By NELS HOFFMAN
Maybe you heard the news recently that 19 percent of New Mexico’s new COVID-19 cases are happening to vaccinated people. And maybe, like me, your first impulse was to say, “What the heck? That sounds bad! I thought the vaccine was supposed to protect us!”
If that’s the case, let me ask you to think through the numbers a bit further, and you’ll realize that the evidence shows that vaccines really are protecting us. But you need a bit more information to see that.
As is so often the case with statistics, you need more than one number to understand what it all means. In this case, the other number you need to know is the fraction of all New Mexicans who have been vaccinated. That number – the fraction of all New Mexican adults who have had two shots – is 66 percent, almost two-thirds.
So stop and think what would be happening if the vaccines were doing no good at all. In that case, your odds of getting COVID-19 would be the same whether you were vaccinated or not. So, since 2/3 of everybody is vaccinated and 1/3 are unvaccinated, you would expect 2/3 of all the new cases to be happening in vaccinated people, and 1/3 to be happening in unvaccinated people.
But that is NOT what is going on. The headlines don’t say that 66 percent of all new cases are happening to vaccinated people. They say that only 19 percent of new cases are in vaccinated people. So it’s obvious from those two numbers that the vaccines are definitely reducing your odds of getting COVID-19.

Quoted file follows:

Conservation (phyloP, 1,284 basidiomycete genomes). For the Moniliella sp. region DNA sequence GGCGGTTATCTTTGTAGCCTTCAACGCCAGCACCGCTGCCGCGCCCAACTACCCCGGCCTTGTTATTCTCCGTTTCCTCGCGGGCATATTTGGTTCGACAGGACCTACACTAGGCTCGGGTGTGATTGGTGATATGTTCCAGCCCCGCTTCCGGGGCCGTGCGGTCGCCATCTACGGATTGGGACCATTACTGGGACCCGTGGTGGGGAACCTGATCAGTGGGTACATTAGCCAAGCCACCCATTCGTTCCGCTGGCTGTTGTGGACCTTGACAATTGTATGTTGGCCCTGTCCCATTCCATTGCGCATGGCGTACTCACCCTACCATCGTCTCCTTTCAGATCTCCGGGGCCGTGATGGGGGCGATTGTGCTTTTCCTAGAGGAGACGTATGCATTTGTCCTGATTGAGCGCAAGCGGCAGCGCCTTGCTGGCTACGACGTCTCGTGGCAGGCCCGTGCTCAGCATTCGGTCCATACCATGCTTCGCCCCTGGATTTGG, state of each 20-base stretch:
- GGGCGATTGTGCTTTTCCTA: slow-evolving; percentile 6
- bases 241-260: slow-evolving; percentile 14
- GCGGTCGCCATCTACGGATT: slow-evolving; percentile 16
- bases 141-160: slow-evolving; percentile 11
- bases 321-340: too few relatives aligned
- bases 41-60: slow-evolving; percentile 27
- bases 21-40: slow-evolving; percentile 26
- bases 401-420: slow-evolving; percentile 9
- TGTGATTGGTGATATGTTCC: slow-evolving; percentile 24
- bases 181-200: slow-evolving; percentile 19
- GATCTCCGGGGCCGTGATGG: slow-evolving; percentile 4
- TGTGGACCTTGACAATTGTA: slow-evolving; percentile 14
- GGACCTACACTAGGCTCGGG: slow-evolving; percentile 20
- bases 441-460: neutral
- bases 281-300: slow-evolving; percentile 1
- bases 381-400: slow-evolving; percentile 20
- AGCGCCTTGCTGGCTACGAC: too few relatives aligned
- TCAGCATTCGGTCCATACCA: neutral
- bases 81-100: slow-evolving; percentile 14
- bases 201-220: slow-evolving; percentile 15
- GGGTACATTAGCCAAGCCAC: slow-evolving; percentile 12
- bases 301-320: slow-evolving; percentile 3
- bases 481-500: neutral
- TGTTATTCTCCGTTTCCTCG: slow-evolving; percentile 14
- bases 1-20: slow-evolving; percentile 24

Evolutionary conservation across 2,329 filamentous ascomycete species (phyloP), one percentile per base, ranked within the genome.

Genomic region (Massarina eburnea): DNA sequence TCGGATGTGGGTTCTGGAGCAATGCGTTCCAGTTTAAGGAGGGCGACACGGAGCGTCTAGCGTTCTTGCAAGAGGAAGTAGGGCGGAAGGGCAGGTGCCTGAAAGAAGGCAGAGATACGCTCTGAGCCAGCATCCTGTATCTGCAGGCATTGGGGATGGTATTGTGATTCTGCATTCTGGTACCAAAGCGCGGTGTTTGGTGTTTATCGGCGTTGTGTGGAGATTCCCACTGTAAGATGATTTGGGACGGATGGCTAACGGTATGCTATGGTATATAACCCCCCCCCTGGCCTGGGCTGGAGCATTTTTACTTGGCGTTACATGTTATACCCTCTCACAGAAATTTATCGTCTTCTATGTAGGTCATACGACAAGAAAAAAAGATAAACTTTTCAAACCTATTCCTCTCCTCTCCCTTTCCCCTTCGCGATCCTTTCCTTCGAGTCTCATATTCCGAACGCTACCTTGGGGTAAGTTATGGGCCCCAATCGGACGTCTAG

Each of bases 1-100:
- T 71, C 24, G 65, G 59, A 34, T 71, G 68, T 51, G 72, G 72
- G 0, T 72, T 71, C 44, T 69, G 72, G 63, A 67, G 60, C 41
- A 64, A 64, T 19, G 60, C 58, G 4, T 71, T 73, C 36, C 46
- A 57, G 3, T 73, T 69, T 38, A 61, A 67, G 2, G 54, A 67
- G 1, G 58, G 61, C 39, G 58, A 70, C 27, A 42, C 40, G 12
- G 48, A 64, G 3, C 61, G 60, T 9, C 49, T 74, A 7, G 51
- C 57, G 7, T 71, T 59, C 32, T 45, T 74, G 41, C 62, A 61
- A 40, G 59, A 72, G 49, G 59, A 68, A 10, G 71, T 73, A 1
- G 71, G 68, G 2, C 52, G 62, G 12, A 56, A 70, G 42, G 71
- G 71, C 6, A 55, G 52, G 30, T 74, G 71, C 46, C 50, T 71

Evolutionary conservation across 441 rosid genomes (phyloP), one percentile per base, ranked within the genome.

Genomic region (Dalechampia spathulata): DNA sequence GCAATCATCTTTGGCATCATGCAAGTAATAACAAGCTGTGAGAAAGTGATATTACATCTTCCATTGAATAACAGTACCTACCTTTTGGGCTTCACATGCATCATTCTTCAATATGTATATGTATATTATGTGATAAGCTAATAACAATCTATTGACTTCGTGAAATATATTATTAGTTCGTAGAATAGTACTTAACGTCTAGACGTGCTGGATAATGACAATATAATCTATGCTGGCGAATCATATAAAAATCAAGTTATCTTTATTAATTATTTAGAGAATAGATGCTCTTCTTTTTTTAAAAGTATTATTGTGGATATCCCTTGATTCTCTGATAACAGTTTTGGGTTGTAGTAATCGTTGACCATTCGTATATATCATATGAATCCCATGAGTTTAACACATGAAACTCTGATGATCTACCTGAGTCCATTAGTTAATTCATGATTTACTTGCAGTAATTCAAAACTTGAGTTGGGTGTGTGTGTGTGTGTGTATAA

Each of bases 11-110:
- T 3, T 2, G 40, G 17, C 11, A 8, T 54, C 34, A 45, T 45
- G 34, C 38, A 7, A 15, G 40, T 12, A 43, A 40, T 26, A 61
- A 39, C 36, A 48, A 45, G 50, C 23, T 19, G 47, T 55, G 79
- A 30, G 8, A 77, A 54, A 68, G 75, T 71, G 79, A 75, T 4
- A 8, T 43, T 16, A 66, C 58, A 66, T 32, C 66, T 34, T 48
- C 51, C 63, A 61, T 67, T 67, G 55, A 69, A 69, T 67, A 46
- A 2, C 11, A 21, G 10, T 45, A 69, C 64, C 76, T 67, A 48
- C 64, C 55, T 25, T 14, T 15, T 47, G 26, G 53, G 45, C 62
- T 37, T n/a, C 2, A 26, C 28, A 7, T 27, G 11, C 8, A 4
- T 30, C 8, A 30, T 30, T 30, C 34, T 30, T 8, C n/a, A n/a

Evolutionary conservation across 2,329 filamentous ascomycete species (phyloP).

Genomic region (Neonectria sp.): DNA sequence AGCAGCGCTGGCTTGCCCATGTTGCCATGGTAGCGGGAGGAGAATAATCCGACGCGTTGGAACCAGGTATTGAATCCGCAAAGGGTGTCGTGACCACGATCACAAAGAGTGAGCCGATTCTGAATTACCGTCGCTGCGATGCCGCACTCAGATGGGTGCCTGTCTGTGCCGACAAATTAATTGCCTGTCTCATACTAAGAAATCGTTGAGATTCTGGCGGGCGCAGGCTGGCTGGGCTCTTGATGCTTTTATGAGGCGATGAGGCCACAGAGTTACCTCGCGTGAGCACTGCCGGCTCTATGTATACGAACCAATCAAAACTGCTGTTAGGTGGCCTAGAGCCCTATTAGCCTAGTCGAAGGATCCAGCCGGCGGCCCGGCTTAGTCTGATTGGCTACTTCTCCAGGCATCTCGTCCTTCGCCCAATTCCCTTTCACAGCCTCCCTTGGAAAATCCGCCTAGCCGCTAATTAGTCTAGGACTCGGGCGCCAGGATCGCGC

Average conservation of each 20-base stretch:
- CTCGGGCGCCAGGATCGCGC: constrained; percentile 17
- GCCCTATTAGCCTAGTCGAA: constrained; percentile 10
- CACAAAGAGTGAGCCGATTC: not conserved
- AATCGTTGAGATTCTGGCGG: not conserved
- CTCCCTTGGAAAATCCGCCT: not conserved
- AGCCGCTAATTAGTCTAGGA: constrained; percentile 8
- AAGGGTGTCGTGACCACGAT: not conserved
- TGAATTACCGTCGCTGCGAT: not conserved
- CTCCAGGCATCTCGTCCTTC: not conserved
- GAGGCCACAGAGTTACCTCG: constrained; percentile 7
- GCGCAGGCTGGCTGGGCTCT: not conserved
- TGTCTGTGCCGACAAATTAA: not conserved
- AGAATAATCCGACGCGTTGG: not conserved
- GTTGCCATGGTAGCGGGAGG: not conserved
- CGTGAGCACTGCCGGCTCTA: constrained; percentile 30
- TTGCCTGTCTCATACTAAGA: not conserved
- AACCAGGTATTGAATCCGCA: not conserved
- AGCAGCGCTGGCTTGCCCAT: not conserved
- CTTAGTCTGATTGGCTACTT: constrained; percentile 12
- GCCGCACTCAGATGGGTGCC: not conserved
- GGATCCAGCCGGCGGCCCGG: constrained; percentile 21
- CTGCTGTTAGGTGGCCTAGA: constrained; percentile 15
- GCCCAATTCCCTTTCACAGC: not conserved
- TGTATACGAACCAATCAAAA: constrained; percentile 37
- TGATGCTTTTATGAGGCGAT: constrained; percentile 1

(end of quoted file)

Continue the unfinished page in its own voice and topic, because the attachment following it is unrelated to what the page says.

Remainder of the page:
How much are the odds reduced? Here’s a little math. If the vaccine reduces your chances of getting sick by a factor of f, then the numbers I just mentioned tell us that (0.66/f)/(0.66/f + 0.34) = 0.19. (Sorry to just pop this equation on you without explanation, but I’ll be glad to give you more details if you’re curious.) Solving that equation for f gives a value a little larger than 8. So the vaccines are reducing our chances of getting COVID-19 by more than 8 times – about what we heard when the vaccines first came out.
We also heard the news that 13 percent of hospitalizations were for fully vaccinated individuals – again, much less than 66 percent. Doing the same analysis again for this number tells us that the vaccines reduce your chances of going into the hospital with COVID-19 by more than 12 times. I.e., your chances of being hospitalized drop down to less than 8 percent of what they would be without the vaccine. That’s pretty good medicine!
Now, to be honest, the picture is a little more complicated than I’ve described it here, because many new cases are in young people 12-17 years old, and only 43 percent of them are vaccinated. If you re-do the analysis assuming the whole state was only 43 percent vaccinated, then you would conclude that the vaccines are cutting your odds of being infected or hospitalized by only about 3 times and 5 times, respectively – not as good as when we assumed a 66 percent vaccination rate. The truth must be somewhere in between. You would have to know the fraction of new cases and hospitalizations among young people, both vaccinated and unvaccinated, to work it out correctly.
But either way you do it, it’s clear that the vaccines are having a good effect. I hope it’s also clear that statistics always need to be thought about carefully before we jump to any conclusions.